Friday, February 19, 2010

The grass isn't greener, it's just different

There will always be people who think they know how you should be living your life. Maybe you SHOULD have a successful career and tirelessly climb the corporate ladder. Maybe you SHOULD have no paid job at all and stay home to raise a family. You SHOULD play the field, or you SHOULD settle down with a nice, sober, responsible man. (I can hear my former therapist's voice in my head now: "Stop SHOULD-ing all over yourself!")

Being female, most of those opinions I've heard centre on me finding a man, having several children and getting a set of matching china. I'm luckier than many of my friends my age -- I didn't have one of those mothers like theirs whose first question always was "So do you have a boyfriend yet?" -- but even without that constant voice in my ear, I still absorbed some of the expectations. This, despite a staunchly independent spirit and decidedly feminist worldview ... such is the power of the feminine mystique.

Growing up Catholic probably had something to do with it too. As a good Catholic girl, I was to save myself for marriage and welcome as many children as God chose to send me. Again, I was lucky in that I had parents with a somewhat more liberal interpretation of what it means to be Catholic -- but an old-school grandmother, among others, that I probably made the happiest I'd ever made her the Christmas I showed up at her house with a boyfriend in tow. (An experience which I never repeated -- oh, of course I had other boyfriends, I just never brought them 'round again!)

Now that I'm 40-something and living in a (mostly) gay neighbourhood, the voices and opinions I hear have changed decidedly. And I'm a lot more comfortable in my own skin than I was when I was, say, 16, and a lot more sure that I get to make up my life to suit myself, not anyone else. But still, occasionally, that niggling little voice whispers in my ear that I need to settle down, find a mate ... in short, get a "real" life.

I have the career thing under control, so I don't ever get bothered by that little voice. I can climb the corporate ladder perfectly well, thank you very much ... I'm just not sure I want to keep doing it any more. (This year off will help me figure that one out.) It's the personal that always gets me, where I'm occasionally beset by doubt that maybe I SHOULD start listening to those voices after all. I was reminded of this when I went to Vancouver recently to visit my sister.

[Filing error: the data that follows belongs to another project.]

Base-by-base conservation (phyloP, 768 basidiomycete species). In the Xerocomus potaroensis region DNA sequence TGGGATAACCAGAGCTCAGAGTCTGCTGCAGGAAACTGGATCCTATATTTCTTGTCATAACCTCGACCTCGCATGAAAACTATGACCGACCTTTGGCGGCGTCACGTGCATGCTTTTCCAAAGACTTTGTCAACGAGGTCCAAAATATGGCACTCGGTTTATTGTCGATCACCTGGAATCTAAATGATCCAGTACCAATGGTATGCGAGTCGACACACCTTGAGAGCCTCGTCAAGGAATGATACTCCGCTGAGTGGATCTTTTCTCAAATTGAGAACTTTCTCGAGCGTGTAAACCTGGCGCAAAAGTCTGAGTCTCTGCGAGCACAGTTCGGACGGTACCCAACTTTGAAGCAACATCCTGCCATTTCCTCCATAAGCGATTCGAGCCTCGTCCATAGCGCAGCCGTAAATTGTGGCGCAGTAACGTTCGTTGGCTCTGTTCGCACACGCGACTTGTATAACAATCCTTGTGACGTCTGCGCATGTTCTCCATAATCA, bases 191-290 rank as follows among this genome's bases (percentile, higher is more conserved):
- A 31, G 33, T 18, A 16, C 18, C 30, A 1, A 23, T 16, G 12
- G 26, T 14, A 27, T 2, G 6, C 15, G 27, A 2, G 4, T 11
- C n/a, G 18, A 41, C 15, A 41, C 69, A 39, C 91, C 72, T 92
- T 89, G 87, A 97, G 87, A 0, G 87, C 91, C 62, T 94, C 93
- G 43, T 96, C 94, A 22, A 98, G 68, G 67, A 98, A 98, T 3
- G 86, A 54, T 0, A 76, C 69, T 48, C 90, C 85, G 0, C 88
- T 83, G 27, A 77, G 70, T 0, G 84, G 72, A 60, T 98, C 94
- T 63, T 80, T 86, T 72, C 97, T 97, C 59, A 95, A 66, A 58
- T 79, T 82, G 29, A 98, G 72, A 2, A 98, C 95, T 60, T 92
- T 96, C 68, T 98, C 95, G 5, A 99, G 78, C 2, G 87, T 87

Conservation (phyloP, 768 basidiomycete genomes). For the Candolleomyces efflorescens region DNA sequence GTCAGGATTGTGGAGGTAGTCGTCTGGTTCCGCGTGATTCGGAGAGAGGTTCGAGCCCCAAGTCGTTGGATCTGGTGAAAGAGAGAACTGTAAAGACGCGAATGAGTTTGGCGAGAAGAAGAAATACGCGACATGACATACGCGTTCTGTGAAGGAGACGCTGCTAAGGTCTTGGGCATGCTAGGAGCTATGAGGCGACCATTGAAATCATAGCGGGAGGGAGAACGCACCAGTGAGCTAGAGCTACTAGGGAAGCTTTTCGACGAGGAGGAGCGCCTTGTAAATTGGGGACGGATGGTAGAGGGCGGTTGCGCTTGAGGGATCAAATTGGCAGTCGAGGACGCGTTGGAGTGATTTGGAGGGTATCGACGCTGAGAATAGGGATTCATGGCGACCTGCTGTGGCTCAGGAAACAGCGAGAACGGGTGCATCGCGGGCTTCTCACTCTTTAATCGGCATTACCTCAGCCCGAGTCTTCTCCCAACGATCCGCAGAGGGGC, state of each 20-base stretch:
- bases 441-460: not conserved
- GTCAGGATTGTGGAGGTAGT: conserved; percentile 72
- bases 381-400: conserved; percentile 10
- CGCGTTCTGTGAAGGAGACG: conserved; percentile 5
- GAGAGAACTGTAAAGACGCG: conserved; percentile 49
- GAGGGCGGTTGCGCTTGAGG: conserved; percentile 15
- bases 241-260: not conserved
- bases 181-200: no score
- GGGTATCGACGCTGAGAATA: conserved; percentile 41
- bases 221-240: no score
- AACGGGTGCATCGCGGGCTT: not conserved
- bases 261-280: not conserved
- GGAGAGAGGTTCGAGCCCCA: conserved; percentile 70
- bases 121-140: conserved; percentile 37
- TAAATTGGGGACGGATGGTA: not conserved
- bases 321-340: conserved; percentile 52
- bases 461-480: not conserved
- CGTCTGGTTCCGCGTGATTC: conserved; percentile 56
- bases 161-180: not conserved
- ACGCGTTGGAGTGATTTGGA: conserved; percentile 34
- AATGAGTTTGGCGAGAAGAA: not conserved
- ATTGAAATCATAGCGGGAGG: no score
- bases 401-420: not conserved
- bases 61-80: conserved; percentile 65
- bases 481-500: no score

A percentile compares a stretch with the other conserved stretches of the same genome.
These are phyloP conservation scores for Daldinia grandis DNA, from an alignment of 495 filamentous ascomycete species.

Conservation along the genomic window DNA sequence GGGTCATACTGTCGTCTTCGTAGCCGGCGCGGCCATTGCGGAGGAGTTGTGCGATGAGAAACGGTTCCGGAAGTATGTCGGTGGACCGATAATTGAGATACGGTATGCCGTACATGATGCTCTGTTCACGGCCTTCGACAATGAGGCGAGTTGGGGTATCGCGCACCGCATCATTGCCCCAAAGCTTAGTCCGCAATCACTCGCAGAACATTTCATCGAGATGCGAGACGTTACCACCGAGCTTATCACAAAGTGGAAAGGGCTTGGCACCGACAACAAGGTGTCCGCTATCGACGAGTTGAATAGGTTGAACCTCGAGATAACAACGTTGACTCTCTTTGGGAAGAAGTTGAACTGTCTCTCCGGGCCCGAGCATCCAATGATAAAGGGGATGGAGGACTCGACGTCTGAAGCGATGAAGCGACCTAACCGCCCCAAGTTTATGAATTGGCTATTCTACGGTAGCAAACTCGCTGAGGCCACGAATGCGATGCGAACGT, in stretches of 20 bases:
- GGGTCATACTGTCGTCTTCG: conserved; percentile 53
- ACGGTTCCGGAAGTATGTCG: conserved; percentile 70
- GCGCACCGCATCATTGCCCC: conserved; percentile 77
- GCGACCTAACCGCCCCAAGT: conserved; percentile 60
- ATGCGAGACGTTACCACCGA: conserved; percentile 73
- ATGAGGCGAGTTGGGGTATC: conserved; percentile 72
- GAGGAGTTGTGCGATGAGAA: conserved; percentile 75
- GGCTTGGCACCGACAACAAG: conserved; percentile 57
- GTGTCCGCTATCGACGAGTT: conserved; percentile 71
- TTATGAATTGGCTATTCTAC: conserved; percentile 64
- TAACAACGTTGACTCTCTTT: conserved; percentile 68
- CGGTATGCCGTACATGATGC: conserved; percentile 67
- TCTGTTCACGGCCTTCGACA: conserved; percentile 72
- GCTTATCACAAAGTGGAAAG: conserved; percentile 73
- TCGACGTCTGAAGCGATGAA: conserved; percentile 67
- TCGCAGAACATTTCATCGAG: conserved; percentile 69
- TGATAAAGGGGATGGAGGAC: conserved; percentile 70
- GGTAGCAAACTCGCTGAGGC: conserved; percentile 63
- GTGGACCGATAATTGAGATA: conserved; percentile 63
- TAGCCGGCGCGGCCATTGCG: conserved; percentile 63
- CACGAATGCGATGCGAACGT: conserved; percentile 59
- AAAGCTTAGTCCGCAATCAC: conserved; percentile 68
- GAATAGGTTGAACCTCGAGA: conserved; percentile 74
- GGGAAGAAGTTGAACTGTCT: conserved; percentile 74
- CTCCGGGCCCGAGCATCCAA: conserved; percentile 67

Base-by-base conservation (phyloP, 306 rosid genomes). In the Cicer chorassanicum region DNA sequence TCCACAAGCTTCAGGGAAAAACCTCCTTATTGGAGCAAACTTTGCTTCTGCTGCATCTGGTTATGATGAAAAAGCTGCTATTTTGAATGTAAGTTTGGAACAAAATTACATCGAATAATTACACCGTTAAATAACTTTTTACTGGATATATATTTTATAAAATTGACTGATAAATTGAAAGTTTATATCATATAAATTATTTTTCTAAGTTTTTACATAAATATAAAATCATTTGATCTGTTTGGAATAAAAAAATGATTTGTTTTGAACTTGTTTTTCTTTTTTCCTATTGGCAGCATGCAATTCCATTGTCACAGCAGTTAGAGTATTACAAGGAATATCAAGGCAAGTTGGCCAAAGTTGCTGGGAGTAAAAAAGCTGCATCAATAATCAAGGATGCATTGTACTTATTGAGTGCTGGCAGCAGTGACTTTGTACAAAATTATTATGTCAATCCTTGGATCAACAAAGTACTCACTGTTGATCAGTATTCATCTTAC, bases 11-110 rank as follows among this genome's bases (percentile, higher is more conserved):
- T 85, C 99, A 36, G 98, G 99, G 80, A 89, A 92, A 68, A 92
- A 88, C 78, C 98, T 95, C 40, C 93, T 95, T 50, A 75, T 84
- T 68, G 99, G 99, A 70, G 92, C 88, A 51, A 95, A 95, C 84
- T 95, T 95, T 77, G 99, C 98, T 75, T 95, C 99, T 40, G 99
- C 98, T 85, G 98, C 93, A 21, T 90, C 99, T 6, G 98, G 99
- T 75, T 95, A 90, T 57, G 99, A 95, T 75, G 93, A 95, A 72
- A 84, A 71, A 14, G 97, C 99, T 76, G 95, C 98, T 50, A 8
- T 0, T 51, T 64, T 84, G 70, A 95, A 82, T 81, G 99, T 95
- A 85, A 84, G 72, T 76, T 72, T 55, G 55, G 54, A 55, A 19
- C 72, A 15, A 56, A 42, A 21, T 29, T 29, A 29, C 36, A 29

Julie is the sister who's closest in age to me, and the one I have always inevitably been compared to. (Shelley was far enough behind in age that we never had the same rivalry.) I was gifted academically -- well, so was Julie. Some musical talent and a love of writing? Guess what, same for Julie. The one area that I was always, always able to best her was math -- so it may not be a surprise that I ended up doing a mathematics degree. It's the one field I could make entirely my own!

This comparison never came from her, of course -- she's not mean-spirited. It was teachers, relatives, friends ... we generally dealt with most of the same people till we went our separate ways at university. But regardless of the reason, I internalized some of the pressure, and would sometimes compare myself to her and feel that I came up short.

I still do this occasionally. She has a life in Vancouver that obviously makes her very happy -- sweet and loveable husband (who was a friend of mine at university, incidentally), a job that she has wanted to do since she was a little girl and a close-knit circle of friends that she often gathers in her lovely 1940's bungalow. I look at that, or hear her talk about it, and think she seems utterly content ... and then reflect on my own turmoil and uncertainty about where I want to go next, how I want to live, and feel once again that maybe I've come up short. What's wrong with me, that I haven't figured it all out as she has?

But I realized something finally when I visited her in Vancouver recently. Yes, she has a great life, and yes, it's probably perfect for her. But you know what? I wouldn't choose it for myself. This isn't in any way a criticism of the choices that she's made -- just a recognition, finally, that what's right for me will probably not be the same thing.

And I realized that I kind of like not knowing what's coming next ... from high school to university to travelling to work to climbing the corporate ladder, I've always felt like the next direction was obvious. Maybe not everything I've done was the best choice I could have made, but you know what? Every good and bad choice along the way have combined to get me where I am right now, which is pretty good, actually.

I don't know exactly what's next, but that's also exactly what makes it fun. Instead of barrelling along a highway in a pre-determined direction, I'm standing at the crossroads. And whichever fork I pick is up to me -- I can even try out a few if I want, who says it has to be just one? Maybe I'll keep trying out different paths, and never land on a final destination at all.

And I'm going to stop with the SHOULD-ing already.

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